I’m continuing to do research with Carol Rozwell on organizational liquidity. One of the challenging parts of our job is to work through the implementation scenarios. It’s not practical to present a concept without the pragmatic advice of how to get there. Organizational liquidity is a people based skill. (It is defined as: a cultural change that shifts intervention from project level work with defined outcomes to an organizational capability that is always on, constantly monitoring patterns in the collective and seeking progress.)
Some years ago I took a course based on Stephen R. Covey’s “7 Habits of Highly Effective People.” In that course we did an interactive session where we defined all the roles we play in our life – for instance some typical roles could be:
• community member
• sports coach
We then prioritized these roles and talked about the behavioral norms. It was interesting to go through this thought process and look at the relationships between the roles. What one might think is important (e.g. being a “boss”) might end up as a lower priority than being a mother. This priority influences how we make decisions.
This made me think about the roles we play at work and how they are so often confused with jobs. Why is it that we can readily swap our context and play the expected role in our personal endeavors, but in organizations we seem to have a difficult time making the shift from jobs to roles? Is part of the problem our own mental models about what work is? Have we confined ourselves to a box on the org chart?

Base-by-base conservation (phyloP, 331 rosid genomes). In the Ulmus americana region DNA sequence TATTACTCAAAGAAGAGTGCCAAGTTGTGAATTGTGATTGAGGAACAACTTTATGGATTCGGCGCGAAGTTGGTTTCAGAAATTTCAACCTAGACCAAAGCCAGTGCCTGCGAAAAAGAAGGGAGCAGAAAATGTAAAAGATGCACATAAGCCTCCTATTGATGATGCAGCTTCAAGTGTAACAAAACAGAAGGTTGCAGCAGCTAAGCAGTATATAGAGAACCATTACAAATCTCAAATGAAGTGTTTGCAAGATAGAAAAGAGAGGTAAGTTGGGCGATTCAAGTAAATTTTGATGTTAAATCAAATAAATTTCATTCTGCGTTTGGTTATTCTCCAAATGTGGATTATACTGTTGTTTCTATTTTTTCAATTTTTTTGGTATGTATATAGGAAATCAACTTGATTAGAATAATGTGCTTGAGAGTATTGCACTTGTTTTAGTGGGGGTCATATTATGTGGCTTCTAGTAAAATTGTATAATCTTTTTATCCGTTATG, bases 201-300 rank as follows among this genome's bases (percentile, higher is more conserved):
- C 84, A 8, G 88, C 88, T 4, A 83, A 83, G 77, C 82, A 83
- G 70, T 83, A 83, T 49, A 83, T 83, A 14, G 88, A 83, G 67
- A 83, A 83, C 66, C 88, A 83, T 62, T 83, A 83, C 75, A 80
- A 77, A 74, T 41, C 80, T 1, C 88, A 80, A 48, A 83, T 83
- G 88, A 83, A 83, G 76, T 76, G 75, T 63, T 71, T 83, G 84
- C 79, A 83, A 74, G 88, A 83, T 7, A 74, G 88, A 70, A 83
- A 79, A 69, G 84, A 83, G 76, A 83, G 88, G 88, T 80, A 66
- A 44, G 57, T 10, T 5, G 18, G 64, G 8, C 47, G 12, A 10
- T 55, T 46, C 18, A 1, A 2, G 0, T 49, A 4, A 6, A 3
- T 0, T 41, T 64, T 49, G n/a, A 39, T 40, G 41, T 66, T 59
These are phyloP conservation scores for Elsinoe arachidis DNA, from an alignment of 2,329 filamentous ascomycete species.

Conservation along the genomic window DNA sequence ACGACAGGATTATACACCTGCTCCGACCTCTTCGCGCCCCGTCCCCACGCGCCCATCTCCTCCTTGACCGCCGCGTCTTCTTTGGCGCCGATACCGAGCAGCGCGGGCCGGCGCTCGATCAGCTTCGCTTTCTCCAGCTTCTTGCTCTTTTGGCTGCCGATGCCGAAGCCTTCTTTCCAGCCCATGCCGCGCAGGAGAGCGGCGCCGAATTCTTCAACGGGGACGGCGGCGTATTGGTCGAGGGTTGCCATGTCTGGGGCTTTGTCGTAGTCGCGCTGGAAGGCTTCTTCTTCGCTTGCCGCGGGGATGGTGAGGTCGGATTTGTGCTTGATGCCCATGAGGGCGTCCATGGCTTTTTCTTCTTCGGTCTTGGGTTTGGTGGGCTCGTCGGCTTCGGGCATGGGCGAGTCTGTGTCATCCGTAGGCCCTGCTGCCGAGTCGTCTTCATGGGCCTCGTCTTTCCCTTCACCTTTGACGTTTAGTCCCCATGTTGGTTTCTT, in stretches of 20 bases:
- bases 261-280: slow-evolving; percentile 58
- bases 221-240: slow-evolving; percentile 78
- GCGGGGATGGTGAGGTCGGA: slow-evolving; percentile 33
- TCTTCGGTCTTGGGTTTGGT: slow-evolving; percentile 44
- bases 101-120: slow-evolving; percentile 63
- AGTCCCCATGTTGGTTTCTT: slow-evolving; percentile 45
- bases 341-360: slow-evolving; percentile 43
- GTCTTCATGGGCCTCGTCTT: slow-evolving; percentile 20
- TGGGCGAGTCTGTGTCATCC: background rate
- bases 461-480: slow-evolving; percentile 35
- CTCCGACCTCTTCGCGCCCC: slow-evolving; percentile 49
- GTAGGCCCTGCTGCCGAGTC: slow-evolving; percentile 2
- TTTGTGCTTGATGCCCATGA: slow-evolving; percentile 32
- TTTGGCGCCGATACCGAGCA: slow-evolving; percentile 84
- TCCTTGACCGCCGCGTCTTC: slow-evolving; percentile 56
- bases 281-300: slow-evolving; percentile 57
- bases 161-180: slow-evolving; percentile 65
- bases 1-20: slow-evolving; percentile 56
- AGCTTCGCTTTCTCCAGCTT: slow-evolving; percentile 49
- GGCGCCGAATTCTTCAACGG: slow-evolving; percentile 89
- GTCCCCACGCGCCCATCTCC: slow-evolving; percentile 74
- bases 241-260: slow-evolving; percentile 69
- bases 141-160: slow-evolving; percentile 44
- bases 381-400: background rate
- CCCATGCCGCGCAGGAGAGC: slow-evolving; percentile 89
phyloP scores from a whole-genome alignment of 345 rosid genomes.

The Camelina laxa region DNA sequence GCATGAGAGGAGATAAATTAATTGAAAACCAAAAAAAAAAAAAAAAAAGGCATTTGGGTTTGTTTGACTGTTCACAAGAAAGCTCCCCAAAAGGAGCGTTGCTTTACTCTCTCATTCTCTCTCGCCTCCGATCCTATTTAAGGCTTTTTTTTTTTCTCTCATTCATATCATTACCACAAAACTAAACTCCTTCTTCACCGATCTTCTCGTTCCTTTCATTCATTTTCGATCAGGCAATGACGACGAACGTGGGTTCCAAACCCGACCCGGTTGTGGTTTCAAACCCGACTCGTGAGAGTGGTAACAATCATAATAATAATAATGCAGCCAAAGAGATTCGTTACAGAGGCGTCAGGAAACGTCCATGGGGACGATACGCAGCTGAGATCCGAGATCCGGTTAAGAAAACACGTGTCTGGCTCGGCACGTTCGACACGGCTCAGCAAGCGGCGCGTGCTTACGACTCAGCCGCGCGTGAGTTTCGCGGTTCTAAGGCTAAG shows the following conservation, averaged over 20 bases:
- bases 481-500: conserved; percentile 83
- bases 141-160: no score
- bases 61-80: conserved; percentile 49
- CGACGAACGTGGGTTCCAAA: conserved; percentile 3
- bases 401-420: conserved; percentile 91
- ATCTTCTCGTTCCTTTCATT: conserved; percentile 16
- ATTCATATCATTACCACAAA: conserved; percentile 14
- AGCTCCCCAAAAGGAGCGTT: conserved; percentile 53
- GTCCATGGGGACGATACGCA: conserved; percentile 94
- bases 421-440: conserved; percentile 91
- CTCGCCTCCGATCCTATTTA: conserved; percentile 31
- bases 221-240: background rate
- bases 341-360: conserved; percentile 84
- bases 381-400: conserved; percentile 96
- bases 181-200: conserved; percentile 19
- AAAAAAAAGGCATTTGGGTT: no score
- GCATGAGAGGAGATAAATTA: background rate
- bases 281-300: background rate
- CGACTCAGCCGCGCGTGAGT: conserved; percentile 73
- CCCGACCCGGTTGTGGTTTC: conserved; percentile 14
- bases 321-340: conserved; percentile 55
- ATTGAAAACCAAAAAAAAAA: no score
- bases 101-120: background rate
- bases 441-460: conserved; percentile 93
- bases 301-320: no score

To achieve organizational liquidity we need to be able to make these shifts in our jobs, to embrace roles and tackle work with clear accountability and understanding of priority – just like we do in our everyday lives. Can we make this shift? Can we apply the learning from our personal lives to help?
I think we can but what are your thoughts?
See also this video from Value Networks.
Follow me on Twitter @eliseolding
Comments or opinions expressed on this blog are those of the individual contributors only, and do not necessarily represent the views of Gartner, Inc. or its management. Readers may copy and redistribute blog postings on other blogs, or otherwise for private, non-commercial or journalistic purposes, with attribution to Gartner. This content may not be used for any other purposes in any other formats or media. The content on this blog is provided on an "as-is" basis. Gartner shall not be liable for any damages whatsoever arising out of the content or use of this blog.